Website sheds new light on traffic fatalities
This past week, Carnegie Mellon researchers unveiled an interactive website, Traffic STATS, that shows how the number of traffic fatalities in the U.S. varies across different categories, including age and time of day.
The website resulted from a collaboration between the researchers and the AAA Foundation for Traffic Safety. The researchers intend to provide people with different perspectives on U.S. traffic fatalities by improving risk information available to policymakers and the public.
The website was unveiled at the 86th annual meeting of the Transportation Research Board, which took place January 21–25 in Washington, D.C. The website had originally started as an Information Systems senior class project.
“The idea of the website was to create an internet tool that people could use to access the various factors that go into traffic fatalities,” Randy Weinberg said. Weinberg is the program director of Information Systems at Carnegie Mellon.
Student researchers used two nationwide databases to determine the information provided on Traffic STATS: Fatality Reporting Analysis System (FARS) and the National Household Travel Survey (NHTS). FARS annually records every vehicle-related fatality that occurs in the U.S. It also includes various conditions, such as the type of road and number of passengers involved in the collision. NHTS, on the other hand, is a sample survey that asks people about their driving habits, such as mode of transportation and traveling distance.
Carnegie Mellon researchers combined these two databases by weighting the number of traffic fatalities recorded in FARS by the categories found in NHTS, such as traveling distance.
“Generally, people measure safety only by the number of fatalities, but a much better way is to think in terms of risk, for example, fatalities per mile,” said Paul Fischbeck, director of Carnegie Mellon’s Center for the Study and Improvement of Regulation (CSIR) in a press release.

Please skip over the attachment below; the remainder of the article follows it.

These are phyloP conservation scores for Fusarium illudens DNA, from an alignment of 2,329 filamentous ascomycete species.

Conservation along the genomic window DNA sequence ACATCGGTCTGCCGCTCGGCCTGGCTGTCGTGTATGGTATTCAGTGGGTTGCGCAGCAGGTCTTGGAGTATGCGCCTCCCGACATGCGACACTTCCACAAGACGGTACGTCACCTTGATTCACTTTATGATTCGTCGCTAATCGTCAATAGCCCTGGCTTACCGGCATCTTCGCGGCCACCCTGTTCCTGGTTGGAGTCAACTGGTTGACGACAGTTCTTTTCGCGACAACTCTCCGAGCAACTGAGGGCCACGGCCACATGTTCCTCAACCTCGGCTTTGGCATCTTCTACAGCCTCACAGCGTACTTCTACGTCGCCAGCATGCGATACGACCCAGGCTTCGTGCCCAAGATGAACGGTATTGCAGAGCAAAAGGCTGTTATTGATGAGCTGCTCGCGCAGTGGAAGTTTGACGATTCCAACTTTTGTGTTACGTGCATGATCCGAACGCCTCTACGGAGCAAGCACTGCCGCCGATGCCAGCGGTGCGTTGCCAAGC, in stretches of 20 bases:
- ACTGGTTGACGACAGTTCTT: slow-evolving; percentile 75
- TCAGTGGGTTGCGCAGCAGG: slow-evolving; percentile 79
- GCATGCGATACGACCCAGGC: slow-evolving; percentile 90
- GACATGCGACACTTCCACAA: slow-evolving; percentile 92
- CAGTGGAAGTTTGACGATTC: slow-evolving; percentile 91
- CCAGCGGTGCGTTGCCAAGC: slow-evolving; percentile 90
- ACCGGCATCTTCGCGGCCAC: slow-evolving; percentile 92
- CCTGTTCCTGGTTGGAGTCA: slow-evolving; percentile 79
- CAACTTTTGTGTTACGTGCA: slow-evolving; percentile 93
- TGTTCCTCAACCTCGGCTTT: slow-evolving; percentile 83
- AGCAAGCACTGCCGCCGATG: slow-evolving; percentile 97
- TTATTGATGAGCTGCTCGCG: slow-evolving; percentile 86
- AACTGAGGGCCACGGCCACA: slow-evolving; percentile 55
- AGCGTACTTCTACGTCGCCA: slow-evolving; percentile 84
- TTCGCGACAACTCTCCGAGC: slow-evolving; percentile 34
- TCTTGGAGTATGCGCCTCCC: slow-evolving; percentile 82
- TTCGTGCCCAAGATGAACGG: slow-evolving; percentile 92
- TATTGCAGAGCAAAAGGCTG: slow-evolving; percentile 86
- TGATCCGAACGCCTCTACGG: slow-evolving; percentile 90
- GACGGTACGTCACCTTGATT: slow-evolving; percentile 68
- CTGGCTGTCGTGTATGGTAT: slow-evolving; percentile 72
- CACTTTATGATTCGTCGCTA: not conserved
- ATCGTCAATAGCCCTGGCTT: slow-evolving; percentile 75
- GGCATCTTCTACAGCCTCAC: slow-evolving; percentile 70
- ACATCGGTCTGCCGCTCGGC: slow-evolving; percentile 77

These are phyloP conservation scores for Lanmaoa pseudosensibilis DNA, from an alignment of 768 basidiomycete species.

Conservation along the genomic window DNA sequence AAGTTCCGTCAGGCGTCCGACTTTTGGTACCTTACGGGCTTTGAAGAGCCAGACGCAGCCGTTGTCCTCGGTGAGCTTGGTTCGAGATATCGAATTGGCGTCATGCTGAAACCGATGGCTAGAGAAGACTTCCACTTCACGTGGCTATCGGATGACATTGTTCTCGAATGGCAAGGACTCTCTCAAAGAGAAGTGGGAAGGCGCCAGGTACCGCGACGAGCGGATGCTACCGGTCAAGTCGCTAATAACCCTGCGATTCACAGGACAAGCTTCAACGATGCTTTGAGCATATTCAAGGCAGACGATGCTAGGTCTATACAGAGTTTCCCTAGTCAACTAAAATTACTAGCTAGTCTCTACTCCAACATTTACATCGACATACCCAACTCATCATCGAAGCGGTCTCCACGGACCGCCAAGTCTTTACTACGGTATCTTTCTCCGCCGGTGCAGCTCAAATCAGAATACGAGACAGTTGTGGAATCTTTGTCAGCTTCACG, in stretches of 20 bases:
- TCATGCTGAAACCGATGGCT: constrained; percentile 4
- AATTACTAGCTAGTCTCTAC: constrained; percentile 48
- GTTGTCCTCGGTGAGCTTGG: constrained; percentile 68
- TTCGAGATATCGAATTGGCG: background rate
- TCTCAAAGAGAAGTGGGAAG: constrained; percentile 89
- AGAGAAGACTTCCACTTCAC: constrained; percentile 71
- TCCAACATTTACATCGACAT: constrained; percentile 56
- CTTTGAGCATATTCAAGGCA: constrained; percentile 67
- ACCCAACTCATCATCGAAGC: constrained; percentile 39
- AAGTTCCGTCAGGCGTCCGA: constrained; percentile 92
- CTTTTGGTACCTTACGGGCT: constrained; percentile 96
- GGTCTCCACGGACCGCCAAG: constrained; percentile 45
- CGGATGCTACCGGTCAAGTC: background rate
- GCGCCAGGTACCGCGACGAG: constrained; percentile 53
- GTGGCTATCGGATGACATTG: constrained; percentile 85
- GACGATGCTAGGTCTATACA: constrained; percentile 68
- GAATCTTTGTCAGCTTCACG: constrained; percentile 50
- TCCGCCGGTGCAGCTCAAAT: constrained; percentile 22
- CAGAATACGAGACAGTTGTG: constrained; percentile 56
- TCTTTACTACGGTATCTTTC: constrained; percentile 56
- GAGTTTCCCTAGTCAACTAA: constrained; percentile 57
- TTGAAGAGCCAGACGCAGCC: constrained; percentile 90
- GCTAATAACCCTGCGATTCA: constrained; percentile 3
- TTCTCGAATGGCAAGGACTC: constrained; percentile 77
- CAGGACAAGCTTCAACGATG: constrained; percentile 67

“You get a much more realistic picture of the risk of traveling,” said Weinberg. He said that elderly and young drivers have the highest fatality risk per mile traveling, whereas mid-age drivers, 30–50 years of age, have the lowest risk.
The study turned up many more findings. For instance, motorcycles cause fewer fatalities than automobiles because they are driven less, but per mile traveled, motorcylces are riskier than automobiles.
According to the January 12 press release on Traffic STATS, SUV fatality risks are 20 percent less than that of a car. Furthermore, the driving risks of an 18-year-old male and an 80-year-old female are approximately the same.
David Gerard, executive director of CSIR, said that the website sheds positive light on Carnegie Mellon’s ability to research policy issues. “This also positions us a little better... to influence public policy,” he said.
Fischbeck said that the website’s interactive interface would not have been possible without today’s web technology. “You have millions of comparisons that we want to do on the fly,” he said. Ten years ago, Fischbeck said, the website would not have been as fast or interactive without such technology.
Fischbeck said that the website is interactive because each person is interested in accessing different information. The website allows the user to choose different risk comparisons, such as age, day of week, and gender. The site then asks the user to specify other variables, such as region and transportation mode. It then calculates the number of estimated fatalities per 100 million according to the risk comparisons.
“We feel people learn a lot better in an interactive environment,” Fischbeck said.